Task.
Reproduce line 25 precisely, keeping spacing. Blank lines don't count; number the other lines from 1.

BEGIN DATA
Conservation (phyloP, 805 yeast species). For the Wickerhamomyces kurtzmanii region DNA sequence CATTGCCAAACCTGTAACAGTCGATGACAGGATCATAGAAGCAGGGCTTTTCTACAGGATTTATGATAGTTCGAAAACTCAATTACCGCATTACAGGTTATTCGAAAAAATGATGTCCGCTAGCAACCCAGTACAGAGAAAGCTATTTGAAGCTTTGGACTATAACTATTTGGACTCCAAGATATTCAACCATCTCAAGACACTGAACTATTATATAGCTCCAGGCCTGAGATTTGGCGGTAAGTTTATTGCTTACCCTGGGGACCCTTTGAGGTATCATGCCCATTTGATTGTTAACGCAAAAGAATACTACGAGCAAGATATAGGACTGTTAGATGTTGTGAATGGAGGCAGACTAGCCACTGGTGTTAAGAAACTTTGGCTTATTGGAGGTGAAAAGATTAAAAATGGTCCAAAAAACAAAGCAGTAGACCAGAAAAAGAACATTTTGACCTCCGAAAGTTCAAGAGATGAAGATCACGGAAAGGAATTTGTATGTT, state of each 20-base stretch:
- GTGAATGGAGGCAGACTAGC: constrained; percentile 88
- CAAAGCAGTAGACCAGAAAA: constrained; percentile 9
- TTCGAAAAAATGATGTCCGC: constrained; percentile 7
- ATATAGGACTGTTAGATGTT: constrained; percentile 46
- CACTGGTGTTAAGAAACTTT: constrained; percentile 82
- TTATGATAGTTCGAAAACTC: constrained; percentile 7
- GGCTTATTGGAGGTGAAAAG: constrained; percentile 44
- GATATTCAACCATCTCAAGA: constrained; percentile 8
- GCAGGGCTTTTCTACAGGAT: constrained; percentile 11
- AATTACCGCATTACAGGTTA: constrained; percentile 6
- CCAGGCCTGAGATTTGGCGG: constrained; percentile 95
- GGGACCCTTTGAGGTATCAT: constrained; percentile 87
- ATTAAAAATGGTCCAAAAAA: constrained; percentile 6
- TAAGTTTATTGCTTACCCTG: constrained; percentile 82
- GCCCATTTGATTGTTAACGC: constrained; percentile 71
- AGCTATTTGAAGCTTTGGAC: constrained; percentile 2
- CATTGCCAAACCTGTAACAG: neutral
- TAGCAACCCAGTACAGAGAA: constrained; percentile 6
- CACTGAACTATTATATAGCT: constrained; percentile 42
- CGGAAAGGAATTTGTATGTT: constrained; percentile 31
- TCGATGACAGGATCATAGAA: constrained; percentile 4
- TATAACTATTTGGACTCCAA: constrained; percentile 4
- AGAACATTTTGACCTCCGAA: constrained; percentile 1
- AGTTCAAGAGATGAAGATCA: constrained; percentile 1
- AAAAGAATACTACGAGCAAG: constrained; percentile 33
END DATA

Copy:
- AGTTCAAGAGATGAAGATCA: constrained; percentile 1